Ideas Factory

The Ideas Factory is an online community seeking to build credible evidence about how technology can enhance the lives of people with lifelong disability. This knowledge and information will come from sharing lived experience, practice-based evidence and research.

The types of technologies include assistive technologies and medical devices, software, processes as well as enabling environments that can assist people with their rehabilitation and to live well in the community. We are interested in off-the-shelf technology that is not yet fit for purpose, as well as the creation of bespoke technology to meet individual needs. 

Join our collaborative forum, where diverse people come together in a supportive and accepting community to increase awareness, knowledge and opportunities to be involved in the design, development and production of technology to meet the needs of people with disability.

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Hey HabITec, I've got a question

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Arran King
(@ak_habitec)
Active Member Admin
Topic starter
 

I am a clinician who has a number of Deaf and hard-of-hearing patients.  We are required to wear Personal Protection Equipment (PPE) including facemasks in the workplace, particularly when dealing face to face with clients. I am able to remove my facemask during telehealth online consultations. What is the best practice for accessible communication whilst still adhering to COVID safe practices? 

 
Posted : 23/09/2020 7:56 am
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Arran King
(@ak_habitec)
Active Member Admin
Topic starter
 

Hey HabITec, 

The use of opaque facemasks is mandatory in enclosed areas in most medical practices to help prevent the spread of coronavirus. Medical personnel wearing personal protection equipment (PPE) means that patients who are Deaf or hard-of-hearing are unable to lipread at an important time, and as such, will be unable understand vital information conveyed to them about their condition, treatment and/or rehabilitation.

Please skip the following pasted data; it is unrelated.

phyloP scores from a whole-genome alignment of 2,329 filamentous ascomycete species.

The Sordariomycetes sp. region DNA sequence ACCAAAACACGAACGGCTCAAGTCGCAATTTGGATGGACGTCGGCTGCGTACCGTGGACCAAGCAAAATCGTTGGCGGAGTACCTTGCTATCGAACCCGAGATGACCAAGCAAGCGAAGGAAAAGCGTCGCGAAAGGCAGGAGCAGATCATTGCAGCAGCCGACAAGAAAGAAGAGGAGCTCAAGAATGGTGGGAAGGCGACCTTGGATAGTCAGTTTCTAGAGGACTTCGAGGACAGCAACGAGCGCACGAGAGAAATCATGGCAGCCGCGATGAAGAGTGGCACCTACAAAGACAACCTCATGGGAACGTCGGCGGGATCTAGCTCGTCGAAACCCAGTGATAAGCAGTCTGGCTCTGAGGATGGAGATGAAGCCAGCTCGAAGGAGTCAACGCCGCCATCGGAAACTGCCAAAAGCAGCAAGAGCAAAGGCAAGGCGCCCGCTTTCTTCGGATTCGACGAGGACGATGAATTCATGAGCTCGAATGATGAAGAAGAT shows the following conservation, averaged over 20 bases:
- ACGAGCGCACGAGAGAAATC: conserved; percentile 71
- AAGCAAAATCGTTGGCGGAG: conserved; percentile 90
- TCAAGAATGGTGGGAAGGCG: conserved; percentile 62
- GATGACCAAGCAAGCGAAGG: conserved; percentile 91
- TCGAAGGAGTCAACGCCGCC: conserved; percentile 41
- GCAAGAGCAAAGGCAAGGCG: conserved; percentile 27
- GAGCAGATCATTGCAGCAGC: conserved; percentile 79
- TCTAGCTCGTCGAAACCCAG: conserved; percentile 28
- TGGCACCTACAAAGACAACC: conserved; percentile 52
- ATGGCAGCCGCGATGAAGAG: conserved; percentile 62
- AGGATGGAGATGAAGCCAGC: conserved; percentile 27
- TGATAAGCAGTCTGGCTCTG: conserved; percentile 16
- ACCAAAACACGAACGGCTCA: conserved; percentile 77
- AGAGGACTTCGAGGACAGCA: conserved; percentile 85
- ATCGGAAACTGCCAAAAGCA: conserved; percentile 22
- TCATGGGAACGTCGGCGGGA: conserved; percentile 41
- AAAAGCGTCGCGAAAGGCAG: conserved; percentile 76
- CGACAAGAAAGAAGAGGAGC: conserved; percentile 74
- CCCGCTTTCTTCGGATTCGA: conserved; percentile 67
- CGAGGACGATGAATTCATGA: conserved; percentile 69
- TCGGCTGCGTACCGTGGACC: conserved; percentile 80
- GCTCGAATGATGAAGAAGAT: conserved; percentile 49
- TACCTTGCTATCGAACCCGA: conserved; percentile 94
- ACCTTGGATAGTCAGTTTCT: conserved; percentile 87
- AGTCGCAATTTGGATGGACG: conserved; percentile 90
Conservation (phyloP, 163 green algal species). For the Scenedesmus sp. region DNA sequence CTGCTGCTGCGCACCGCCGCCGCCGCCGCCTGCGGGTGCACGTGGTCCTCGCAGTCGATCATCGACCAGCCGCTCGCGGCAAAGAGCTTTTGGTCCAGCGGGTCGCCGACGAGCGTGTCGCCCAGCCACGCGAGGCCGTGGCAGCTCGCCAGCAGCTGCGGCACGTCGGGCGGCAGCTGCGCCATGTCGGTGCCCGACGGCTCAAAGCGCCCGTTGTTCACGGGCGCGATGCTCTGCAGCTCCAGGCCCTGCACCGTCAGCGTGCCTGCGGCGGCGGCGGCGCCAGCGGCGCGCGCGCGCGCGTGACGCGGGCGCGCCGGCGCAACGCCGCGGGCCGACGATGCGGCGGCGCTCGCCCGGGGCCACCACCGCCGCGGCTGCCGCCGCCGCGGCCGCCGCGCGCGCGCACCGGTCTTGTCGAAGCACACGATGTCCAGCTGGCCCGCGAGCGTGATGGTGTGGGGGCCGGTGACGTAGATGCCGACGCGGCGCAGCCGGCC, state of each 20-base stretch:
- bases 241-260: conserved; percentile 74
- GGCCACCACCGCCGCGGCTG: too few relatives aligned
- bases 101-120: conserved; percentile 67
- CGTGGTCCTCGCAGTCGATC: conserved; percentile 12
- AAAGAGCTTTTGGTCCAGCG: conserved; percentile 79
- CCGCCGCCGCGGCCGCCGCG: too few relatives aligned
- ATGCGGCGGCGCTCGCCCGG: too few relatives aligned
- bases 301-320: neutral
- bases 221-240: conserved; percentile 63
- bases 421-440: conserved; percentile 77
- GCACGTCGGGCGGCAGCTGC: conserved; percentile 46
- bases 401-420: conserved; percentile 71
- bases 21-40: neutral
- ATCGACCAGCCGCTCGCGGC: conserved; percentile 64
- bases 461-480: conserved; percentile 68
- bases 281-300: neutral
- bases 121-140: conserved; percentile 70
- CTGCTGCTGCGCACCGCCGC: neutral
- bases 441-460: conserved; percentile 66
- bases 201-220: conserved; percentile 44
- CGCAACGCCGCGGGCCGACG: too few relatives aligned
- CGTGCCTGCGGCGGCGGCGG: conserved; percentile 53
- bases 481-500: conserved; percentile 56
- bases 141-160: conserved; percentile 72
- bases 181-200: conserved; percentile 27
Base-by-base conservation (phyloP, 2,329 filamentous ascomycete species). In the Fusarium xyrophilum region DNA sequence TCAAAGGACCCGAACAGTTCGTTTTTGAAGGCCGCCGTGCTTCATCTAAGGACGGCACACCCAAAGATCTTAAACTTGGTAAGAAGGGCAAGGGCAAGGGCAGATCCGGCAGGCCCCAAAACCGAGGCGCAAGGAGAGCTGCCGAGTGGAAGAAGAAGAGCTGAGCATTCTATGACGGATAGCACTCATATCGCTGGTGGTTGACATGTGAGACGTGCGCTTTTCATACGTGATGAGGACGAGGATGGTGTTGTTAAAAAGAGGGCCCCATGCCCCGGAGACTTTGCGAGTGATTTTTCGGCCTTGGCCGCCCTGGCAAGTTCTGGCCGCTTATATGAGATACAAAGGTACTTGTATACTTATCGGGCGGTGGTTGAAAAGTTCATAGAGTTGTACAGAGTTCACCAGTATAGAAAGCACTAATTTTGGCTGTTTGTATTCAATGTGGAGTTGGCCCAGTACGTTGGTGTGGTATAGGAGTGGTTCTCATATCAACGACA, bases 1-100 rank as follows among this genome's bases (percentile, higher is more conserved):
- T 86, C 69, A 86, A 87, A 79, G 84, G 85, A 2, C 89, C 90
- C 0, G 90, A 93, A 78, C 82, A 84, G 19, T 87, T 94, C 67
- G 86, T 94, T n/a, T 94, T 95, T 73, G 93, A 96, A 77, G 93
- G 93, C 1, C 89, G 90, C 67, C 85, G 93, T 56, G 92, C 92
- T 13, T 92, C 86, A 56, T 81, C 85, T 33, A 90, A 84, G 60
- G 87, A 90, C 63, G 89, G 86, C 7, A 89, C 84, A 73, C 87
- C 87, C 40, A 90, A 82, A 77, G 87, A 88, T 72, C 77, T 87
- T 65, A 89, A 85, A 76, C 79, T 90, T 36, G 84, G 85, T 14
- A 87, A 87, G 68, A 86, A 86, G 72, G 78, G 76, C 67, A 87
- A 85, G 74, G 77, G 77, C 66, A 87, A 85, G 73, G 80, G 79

To support patients with deafness it is important to have a have a dedicated plan in place, to ensure Deaf and hard-of-hearing people feel safe and included, and to guarantee they understand important information conveyed to them.  

 

The following accessible practices are recommended as best practice: 

 

  • Facemasks: If possible, obtain clear face masks for help with lip-reading.  The clear panel over the mouth section is vital for those with hearing loss.  Whist this are not widely available as yet, they are available at select medical retailers online. 
     
  • Translator/Interpreter: Most larger medical centres and hospitals have access to a qualified professional for translation/interpreting, and in most cases these personnel will also have Auslan experience. Most medical related practices ask if an interpreter is required at the time of making an appointment. Where this is not an option, but the clinician or treating doctor must wear a face mask, have a nurse or assistant stand at a safe distance (without a facemask) to safely convey or translate information to the patient.  Speak clearly and at a regular tone and pitch. Always ask the patient to repeat important instructions conveyed, to gauge understanding. 

 

  • Speech to text app: Use a speech-to-text free auto captioning application on a mobile device to live-transcribe dialogue. There are several recommended and high-quality applications, such as the Microsoft Translator App (Android/Apple Devices) and Google Live Transcribe (Android only).  

 

  • Written notes: It is possible to convey information in writing. This can be done by typing onto a mobile phone, tablet device, using a small handheld whiteboard or with pen and paper.   

 

  • Provide information in writing:  Provide a copy of ALL information in writing for the patient to take away with them.  This might include information pertaining to their health and/or treatment. 

 

  • Telehealth: Video conferencing or video calls are essential for patients who are Deaf or hard-of-hearing.  There are a number of platforms which may be used, this will also depend on privacy or any other requirements in your practice.  Recommended online platforms include Microsoft Teams (has built in closed captions) and chat window feature; Zoom Video Communications (does not have built in closed captions, is an option to have live-interpreting for example via the 1CapApp), Google Meet (has live captions but only available on Android Devices).

 

Hope this answers your question.

 
Posted : 23/09/2020 7:58 am
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